Group says it doesn’t want to slaughter Virginia Range horses |

Group says it doesn’t want to slaughter Virginia Range horses

Wild horses run on the Virginia Range during a horse count conducted by the Virginia Range Wildlife Protection Association in 2008.
Nevada Appeal file photo |

A spokesman for the organization Protect the Harvest has strongly objected to wild horse advocates’ charges they want to slaughter horses in the Virginia Range herd.

Dave Duquette, the group’s strategic planner, said Protect the Harvest is a nonprofit group dedicated to supporting agriculture — farming, hunting, ranching and other activities they see as key to the American way of life.

Horse protection advocates have repeatedly claimed they want to take ownership of the herd, round them up and sell them off including to slaughter houses.

“That is absolutely a total fabrication,” Duquette said. “I just want to set the record straight.”

The issue was raised after the Nevada Department of Agriculture canceled an agreement with the American Wild Horse Campaign to operate a birth control program for those horses, darting them with chemical contraceptives. Agriculture officials say they want to turn the herd that now numbers about 3,000 over to an organization willing to manage them.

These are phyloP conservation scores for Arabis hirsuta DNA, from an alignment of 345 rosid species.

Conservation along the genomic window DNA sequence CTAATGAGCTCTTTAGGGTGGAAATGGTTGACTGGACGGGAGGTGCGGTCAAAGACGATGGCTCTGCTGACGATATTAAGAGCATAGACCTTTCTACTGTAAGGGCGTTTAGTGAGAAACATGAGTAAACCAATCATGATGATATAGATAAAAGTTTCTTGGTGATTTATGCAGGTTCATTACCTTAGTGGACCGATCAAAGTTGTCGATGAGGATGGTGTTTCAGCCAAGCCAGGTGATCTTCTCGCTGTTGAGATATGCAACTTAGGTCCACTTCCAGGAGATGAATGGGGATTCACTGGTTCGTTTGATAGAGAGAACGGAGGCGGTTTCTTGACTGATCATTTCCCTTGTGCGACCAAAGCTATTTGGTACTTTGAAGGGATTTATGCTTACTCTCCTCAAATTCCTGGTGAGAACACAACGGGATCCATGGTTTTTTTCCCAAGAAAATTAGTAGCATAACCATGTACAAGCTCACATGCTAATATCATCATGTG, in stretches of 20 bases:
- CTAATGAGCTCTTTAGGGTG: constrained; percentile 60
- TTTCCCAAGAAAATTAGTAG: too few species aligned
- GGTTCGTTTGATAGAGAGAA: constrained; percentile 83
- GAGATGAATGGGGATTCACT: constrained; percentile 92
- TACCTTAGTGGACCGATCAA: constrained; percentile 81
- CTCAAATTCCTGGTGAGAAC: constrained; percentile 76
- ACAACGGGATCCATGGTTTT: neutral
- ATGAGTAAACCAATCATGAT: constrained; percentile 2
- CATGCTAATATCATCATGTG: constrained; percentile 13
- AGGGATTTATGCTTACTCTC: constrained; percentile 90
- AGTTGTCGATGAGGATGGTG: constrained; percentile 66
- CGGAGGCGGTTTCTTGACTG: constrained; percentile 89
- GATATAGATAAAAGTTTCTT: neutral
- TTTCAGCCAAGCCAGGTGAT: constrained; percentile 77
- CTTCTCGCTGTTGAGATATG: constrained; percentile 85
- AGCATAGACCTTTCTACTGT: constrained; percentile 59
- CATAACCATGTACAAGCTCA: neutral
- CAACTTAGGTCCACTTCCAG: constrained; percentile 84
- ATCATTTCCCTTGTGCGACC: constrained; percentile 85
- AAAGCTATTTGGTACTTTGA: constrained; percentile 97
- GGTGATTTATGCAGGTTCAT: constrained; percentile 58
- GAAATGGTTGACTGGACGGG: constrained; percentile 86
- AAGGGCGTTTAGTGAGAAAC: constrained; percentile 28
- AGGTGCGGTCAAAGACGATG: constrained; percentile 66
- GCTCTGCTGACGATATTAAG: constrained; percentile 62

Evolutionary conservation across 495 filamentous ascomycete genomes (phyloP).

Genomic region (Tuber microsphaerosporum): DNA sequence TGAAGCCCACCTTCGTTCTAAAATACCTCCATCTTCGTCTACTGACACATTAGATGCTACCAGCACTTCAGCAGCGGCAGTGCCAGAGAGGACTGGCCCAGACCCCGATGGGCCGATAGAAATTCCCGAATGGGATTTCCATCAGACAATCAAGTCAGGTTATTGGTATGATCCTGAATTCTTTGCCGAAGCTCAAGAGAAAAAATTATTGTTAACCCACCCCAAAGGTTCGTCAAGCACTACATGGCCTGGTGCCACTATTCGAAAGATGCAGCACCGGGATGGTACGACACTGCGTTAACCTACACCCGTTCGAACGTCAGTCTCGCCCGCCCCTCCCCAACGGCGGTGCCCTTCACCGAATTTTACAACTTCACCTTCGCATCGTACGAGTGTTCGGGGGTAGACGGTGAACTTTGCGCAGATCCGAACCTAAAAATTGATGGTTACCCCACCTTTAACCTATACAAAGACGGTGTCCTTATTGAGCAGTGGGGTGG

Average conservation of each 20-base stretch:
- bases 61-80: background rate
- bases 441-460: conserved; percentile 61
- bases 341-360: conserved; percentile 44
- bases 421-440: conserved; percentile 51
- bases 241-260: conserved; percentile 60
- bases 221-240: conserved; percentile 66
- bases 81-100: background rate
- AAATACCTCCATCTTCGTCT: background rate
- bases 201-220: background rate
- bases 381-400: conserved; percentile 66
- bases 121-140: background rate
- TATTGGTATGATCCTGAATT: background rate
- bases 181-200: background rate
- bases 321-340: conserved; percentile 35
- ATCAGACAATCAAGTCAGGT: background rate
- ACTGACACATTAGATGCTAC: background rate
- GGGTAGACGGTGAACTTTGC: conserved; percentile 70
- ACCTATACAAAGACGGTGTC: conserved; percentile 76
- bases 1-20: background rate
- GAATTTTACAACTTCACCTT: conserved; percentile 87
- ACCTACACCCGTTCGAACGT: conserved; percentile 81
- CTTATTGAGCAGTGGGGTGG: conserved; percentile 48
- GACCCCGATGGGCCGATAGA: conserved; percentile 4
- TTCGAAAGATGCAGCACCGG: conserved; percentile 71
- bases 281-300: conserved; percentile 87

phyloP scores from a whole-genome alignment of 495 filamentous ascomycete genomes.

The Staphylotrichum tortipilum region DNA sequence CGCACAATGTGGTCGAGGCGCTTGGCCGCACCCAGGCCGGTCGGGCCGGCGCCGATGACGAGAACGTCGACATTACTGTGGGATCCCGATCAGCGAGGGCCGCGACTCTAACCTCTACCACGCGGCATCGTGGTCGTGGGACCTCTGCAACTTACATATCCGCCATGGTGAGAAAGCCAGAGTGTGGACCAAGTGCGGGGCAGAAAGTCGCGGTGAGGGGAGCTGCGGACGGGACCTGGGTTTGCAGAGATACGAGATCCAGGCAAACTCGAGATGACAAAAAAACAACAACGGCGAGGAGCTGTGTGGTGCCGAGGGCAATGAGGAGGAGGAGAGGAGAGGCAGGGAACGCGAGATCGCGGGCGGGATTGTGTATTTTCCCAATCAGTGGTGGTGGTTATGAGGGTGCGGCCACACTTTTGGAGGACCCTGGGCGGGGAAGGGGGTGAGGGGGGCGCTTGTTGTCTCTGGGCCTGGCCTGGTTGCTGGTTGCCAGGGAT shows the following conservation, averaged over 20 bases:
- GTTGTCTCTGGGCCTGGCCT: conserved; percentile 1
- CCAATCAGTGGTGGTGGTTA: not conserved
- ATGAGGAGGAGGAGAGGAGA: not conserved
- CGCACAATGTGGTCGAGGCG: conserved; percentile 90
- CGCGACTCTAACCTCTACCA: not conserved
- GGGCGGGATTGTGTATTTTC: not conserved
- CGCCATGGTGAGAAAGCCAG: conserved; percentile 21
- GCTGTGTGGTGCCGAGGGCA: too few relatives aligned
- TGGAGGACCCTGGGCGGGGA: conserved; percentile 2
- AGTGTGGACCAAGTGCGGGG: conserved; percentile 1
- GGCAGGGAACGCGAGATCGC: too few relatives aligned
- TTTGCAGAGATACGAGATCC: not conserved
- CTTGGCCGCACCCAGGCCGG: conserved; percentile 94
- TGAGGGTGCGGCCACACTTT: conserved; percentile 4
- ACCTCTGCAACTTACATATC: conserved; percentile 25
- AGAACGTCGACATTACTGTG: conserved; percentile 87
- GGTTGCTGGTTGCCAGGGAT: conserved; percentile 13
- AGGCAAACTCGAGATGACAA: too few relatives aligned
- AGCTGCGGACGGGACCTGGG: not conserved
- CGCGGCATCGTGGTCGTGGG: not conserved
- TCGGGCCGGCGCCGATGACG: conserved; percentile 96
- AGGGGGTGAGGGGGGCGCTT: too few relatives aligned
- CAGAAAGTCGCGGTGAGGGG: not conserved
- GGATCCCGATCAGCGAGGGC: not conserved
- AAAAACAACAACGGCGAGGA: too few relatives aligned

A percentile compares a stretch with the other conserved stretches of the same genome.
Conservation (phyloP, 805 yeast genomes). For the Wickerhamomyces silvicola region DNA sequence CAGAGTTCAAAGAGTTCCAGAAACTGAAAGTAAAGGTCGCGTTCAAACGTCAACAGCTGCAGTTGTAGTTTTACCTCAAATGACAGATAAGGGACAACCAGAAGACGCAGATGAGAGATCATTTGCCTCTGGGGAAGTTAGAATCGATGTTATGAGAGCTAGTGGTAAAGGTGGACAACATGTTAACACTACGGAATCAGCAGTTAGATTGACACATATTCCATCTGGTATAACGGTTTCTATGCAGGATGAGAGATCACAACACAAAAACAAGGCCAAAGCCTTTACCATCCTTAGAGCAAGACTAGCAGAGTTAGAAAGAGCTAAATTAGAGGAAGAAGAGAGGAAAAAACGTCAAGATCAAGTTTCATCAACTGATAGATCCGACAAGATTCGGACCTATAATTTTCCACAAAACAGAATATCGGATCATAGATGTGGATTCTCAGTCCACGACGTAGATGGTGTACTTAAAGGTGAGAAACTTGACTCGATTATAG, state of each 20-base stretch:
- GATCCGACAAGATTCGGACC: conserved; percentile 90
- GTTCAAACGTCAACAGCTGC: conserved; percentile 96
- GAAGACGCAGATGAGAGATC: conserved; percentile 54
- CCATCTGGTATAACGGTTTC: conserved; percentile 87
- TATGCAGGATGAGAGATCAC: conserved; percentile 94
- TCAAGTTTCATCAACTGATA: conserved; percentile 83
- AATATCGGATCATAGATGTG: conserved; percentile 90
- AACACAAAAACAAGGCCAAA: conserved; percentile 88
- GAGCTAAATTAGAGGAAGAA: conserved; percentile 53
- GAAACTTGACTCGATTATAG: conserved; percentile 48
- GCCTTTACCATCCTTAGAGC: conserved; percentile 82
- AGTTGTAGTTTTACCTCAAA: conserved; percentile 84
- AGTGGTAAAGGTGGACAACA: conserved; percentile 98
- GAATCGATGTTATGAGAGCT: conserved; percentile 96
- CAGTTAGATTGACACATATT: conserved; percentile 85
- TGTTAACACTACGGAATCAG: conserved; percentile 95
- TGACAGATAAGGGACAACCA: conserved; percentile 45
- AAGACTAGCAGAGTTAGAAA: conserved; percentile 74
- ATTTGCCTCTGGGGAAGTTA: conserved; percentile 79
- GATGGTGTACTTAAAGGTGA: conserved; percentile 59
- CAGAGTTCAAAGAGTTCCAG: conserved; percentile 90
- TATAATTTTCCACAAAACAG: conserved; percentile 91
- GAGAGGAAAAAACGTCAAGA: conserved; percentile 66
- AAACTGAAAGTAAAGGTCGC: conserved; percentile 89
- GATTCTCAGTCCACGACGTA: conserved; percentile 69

The horses in question are listed as feral and estray and aren’t protected under the federal Wild Horse and Burro Act.

“Why don’t these people put in their bid to be that group,” he said. “They could manage them instead of suing the state. They could manage them and be responsible for them.

“Protect the Harvest has no desire to be in the management position of these horses,” he said. “We’re not going to be that group.”

He said Agriculture’s problem is the herd has grown from a couple of dozen animals to 3,000.

“That’s the problem,” he said. “Some of them have to be taken off the range because there’s not enough range out there for them but they (advocate groups) would rather see them starve to death.”

Advocates including Louise Martin of AWHC have called on Gov. Brian Sandoval to block the Agriculture Board from releasing responsibility for the Virginia Range herd to a private nonprofit they fear would eliminate the herd. But she too agreed the Virginia Range herd is too large for the territory.